It’s a familiar scenario for working parents. You’re en route to work when suddenly you remember: your daughter’s social studies project. Due tomorrow. You might have just enough time to pick up the project’s art supplies—but where? You search for “construction paper” on your phone and filter for “open now.” Sure enough, content from Ralph’s Paper Products pops up—it’s four blocks away, open at 8 am. You’re grateful for the existence of this early morning art store, and of course for your phone, without which your daughter’s Roaring Twenties poster would be in jeopardy.
This is how we market now: Jumping in front of consumers at exactly the moment they need our products. Google’s in-house content-marketing group—Think with Google—has introduced the idea of “micro-moments” to describe this opportunity. It’s a deceptively simple concept that represents a significant shift in thinking and a shift in our consumption.
Here’s why: a 46-year-old parent searching for construction paper at 8 am isn’t being talked to as a member of Gen X—fiercely independent, shaped by divorce, recession, and/or the Cold War. She’s not viewed as an executive, or even as a mother. Instead, she’s being approached as someone with a need. The same need as, say, a 26-year-old single man in search of construction paper for a 9 am brainstorm at work. The “micro-moments” concept buckets these varying needs into “I want to know,” “I want to go,” “I want to do,” and “I want to buy.”
“Today, customers want frictionless access to information – expecting businesses to leverage data to know what, how, and when they want it,” says Beto Casellas, Synchrony Financial EVP and Chief Customer Engagement Officer. “These ‘moments that matter’ – when a customer wants to make a purchase and make it immediately – not only position the retailer as a problem solver, but also drives loyalty and purchase power to their brand.”
The new awareness of specific, actionable consumer moments comes in part from a recognition that Boomers and Millennials—the two biggest generations demographically—have more in common than stereotypes would suggest. When a woman wants construction paper, several things (her location, time of day) matter far more than the year she was born. According to research from Synchrony Financial, Boomers and Millennials are similar in their usage of discounts and online research, and are very comfortable with online shopping, browsing, and researching. In the ways we consume, we are becoming our parents and our parents are becoming us.“Today, customers want frictionless access to information – expecting businesses to leverage data to know what, how, and when they want it.”
Note, too, that the mother finds the content the paper store served up in her search to be helpful. Maybe it’s a palette of all the colors of construction paper the store offers; maybe it’s helpful ideas for art projects with kids. Whatever it is, the content makes it clear to the consumer that the store will have what she needs.
In this case, it’s an opportunity for the paper store to show how well it understands its customer and demonstrate its skill in talking to her. Important in our scenario is the fact that the shopper has children; after all, that’s why she needs construction paper. Chances are while she’s in the store she’ll also consider picking up glue, glitter, and a packet of multi-colored pipe cleaners. Had she needed the paper for a 9 am brainstorm, the list might have been different, substituting sticky notes for glitter and marker pens for glue. In this, circumstance trumps generational demographics—the woman could be 46 or 24; the need she has is connected to being a parent, not her age or gender.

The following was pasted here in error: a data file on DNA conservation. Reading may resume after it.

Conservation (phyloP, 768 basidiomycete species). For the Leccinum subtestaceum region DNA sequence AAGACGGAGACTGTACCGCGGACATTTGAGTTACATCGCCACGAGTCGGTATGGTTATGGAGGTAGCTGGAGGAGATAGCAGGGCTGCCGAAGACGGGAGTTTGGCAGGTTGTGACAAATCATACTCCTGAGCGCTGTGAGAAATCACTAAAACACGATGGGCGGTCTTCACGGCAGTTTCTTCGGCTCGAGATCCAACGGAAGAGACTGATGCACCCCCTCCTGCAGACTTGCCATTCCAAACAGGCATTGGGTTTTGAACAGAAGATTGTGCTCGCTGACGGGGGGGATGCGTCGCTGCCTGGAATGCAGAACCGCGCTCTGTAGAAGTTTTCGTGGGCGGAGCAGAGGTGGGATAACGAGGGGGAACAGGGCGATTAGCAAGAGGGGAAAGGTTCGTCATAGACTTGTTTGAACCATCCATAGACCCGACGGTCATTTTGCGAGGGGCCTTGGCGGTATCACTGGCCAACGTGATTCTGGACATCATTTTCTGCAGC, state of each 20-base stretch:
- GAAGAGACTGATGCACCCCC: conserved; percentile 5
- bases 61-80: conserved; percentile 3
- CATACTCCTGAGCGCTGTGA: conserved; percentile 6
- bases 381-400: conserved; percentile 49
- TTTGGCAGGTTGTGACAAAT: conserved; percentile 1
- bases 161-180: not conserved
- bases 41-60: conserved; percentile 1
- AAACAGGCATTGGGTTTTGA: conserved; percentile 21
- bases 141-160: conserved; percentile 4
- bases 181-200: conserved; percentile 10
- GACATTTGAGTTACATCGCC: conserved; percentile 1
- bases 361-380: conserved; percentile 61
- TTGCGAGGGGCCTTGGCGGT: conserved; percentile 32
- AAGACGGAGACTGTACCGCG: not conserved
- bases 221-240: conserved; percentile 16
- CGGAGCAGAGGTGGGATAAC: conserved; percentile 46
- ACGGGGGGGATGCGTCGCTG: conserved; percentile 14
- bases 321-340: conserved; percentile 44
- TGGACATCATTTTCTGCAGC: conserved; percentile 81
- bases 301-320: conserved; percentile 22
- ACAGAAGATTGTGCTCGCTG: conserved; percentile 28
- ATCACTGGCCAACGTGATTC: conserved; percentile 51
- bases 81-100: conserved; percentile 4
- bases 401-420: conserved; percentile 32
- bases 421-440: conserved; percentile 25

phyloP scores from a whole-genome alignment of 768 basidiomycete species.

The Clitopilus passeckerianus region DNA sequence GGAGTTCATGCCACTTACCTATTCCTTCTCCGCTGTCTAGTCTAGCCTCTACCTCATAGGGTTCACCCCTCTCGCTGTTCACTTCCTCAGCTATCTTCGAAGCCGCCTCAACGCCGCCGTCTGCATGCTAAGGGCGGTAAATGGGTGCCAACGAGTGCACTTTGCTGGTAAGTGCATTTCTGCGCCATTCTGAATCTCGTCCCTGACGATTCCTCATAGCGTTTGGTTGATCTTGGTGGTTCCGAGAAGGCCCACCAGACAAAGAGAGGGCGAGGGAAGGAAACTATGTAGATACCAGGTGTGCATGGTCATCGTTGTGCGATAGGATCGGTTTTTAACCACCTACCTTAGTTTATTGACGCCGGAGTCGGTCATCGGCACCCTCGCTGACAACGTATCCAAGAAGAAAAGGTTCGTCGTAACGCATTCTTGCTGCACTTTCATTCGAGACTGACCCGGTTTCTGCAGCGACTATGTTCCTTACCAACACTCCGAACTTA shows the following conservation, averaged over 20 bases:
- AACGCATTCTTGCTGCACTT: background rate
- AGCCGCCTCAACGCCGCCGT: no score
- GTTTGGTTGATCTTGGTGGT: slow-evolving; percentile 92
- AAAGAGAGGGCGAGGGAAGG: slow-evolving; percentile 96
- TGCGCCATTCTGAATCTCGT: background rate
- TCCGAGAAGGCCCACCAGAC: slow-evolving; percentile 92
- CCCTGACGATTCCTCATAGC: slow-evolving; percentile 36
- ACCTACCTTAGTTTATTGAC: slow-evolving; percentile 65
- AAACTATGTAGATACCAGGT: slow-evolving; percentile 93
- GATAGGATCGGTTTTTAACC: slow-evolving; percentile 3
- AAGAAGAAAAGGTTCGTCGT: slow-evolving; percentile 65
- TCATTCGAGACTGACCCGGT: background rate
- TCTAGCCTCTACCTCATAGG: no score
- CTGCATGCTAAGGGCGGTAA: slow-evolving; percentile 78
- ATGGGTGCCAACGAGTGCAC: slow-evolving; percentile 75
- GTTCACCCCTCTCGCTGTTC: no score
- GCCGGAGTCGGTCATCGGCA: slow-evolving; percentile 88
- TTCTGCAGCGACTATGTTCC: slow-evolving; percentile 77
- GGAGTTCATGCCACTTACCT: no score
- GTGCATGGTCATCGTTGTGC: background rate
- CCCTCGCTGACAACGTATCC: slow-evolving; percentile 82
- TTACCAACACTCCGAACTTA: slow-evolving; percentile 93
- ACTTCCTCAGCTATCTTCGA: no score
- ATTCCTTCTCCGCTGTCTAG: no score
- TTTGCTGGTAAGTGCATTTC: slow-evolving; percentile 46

Marketing to such a broad spectrum of customers requires an understanding of what the generations have in common—and a recognition that people cycle through stages based more on interest than on age (pdf page 12), according to research published in the Journal of Applied Business and Economics. This means that people “define themselves more by the activities they are involved in than by their age” and are guided primarily by their interests. Show your customers that you share their interests, and you can position yourself as the answer to their needs.
In the end, it all comes back to knowing your customer. The intersection of these factors—moments that matter, circumstance and demographics—has created a powerful filter for companies trying to reach new consumers and satisfy loyalists. Luckily, the shift to answering customers’ needs with a quick search offers marketers a wealth of data that can help navigate this complicated path. When it’s done well, a company can reach its target customer at exactly the moment its products are needed, which translates into sales. It’s one rule that will never change: To be a good marketer, you must know your consumers—and reach them when it counts.
Explore more retail insights from Synchrony Financial.
This article was produced on behalf of Synchrony Financial by Quartz Creative and not by the Quartz editorial staff.